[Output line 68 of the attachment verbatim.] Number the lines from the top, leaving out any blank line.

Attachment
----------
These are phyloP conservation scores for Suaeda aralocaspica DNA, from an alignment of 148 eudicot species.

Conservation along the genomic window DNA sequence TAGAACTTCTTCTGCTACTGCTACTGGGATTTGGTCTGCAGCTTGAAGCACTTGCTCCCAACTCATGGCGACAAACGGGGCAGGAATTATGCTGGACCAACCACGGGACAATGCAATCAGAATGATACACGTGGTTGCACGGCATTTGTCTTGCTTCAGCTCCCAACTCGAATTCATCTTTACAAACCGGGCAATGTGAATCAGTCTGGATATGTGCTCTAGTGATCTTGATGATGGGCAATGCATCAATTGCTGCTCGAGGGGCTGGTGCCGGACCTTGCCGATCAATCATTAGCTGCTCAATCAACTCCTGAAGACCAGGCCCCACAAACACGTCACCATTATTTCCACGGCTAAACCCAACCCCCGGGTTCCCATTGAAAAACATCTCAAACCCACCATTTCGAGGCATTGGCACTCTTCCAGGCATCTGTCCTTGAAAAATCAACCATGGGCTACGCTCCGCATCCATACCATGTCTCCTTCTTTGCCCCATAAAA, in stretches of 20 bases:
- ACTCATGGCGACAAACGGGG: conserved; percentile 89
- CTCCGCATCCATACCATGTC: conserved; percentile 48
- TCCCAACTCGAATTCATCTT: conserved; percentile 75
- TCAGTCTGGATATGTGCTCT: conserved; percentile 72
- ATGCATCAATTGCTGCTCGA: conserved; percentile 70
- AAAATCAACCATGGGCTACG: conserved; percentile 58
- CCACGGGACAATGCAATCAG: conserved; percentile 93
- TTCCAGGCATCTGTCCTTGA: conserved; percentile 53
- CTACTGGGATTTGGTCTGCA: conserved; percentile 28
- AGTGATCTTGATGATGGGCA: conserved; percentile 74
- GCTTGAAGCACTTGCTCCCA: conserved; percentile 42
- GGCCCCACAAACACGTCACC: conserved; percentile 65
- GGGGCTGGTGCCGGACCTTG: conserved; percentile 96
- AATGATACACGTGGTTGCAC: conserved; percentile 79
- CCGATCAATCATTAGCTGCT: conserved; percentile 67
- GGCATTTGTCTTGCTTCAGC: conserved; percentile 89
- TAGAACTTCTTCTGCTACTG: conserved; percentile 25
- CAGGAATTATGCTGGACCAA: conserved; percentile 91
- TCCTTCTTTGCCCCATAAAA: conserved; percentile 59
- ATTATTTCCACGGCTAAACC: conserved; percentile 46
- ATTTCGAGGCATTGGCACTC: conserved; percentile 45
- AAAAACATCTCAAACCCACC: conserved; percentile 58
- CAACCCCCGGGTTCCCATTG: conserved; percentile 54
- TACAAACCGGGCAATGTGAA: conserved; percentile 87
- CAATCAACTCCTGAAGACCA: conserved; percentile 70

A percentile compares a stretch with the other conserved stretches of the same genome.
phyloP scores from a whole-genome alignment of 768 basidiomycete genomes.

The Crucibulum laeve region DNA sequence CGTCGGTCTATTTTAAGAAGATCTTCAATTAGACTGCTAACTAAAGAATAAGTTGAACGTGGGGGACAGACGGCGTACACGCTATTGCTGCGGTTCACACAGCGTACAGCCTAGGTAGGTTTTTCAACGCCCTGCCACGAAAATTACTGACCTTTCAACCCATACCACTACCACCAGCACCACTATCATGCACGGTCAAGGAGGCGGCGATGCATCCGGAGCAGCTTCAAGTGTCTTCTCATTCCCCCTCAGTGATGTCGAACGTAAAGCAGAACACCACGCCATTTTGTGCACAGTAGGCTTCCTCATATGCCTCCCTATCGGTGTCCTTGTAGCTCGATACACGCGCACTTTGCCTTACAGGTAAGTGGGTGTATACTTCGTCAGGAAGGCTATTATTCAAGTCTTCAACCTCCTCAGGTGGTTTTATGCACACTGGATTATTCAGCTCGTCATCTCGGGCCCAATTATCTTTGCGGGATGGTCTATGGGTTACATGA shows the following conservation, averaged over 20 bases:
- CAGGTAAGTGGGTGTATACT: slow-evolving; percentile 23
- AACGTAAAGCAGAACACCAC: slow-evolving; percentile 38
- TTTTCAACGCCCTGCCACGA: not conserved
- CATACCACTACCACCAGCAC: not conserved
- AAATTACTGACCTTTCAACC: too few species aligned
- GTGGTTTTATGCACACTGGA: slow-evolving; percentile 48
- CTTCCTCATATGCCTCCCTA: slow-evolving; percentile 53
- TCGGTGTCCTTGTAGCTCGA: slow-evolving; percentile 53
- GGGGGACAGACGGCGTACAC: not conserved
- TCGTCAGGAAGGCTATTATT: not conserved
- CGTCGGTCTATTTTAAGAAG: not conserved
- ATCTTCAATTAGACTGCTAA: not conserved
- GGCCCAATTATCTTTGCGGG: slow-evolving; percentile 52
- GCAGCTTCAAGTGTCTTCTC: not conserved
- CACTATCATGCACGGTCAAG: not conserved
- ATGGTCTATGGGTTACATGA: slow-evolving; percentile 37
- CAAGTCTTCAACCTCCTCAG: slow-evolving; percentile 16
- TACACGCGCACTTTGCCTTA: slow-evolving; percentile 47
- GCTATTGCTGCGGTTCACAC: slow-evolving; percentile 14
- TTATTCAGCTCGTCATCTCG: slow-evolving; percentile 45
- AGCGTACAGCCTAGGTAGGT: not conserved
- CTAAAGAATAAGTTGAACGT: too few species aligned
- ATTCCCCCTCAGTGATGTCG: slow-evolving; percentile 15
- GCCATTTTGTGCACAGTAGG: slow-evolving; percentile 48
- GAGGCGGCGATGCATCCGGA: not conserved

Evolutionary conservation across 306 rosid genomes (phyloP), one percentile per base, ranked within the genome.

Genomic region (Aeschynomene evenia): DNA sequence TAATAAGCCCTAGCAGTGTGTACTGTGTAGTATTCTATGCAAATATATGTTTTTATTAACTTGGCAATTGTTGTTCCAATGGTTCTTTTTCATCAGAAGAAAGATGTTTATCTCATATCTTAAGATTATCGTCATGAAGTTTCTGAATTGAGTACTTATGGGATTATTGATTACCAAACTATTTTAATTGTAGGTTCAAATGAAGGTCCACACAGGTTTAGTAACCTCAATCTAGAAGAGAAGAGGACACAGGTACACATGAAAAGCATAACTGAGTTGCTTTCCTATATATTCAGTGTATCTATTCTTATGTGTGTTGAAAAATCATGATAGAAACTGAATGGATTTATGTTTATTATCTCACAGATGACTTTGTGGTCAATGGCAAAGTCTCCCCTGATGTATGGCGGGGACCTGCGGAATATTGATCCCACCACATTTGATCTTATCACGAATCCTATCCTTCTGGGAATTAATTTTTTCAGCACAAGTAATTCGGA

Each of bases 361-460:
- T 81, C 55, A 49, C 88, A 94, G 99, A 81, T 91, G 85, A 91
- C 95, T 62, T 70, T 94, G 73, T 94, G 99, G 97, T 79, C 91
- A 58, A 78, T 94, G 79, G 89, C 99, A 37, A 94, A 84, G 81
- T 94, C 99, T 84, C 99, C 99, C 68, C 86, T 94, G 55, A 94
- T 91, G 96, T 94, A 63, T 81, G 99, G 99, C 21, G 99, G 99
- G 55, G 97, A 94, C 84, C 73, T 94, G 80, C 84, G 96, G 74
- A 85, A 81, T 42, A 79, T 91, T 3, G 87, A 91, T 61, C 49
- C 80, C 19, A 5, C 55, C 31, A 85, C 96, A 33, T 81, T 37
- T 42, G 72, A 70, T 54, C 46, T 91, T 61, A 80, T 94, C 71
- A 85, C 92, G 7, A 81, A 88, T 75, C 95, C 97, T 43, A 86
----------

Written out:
- A 85, C 92, G 7, A 81, A 88, T 75, C 95, C 97, T 43, A 86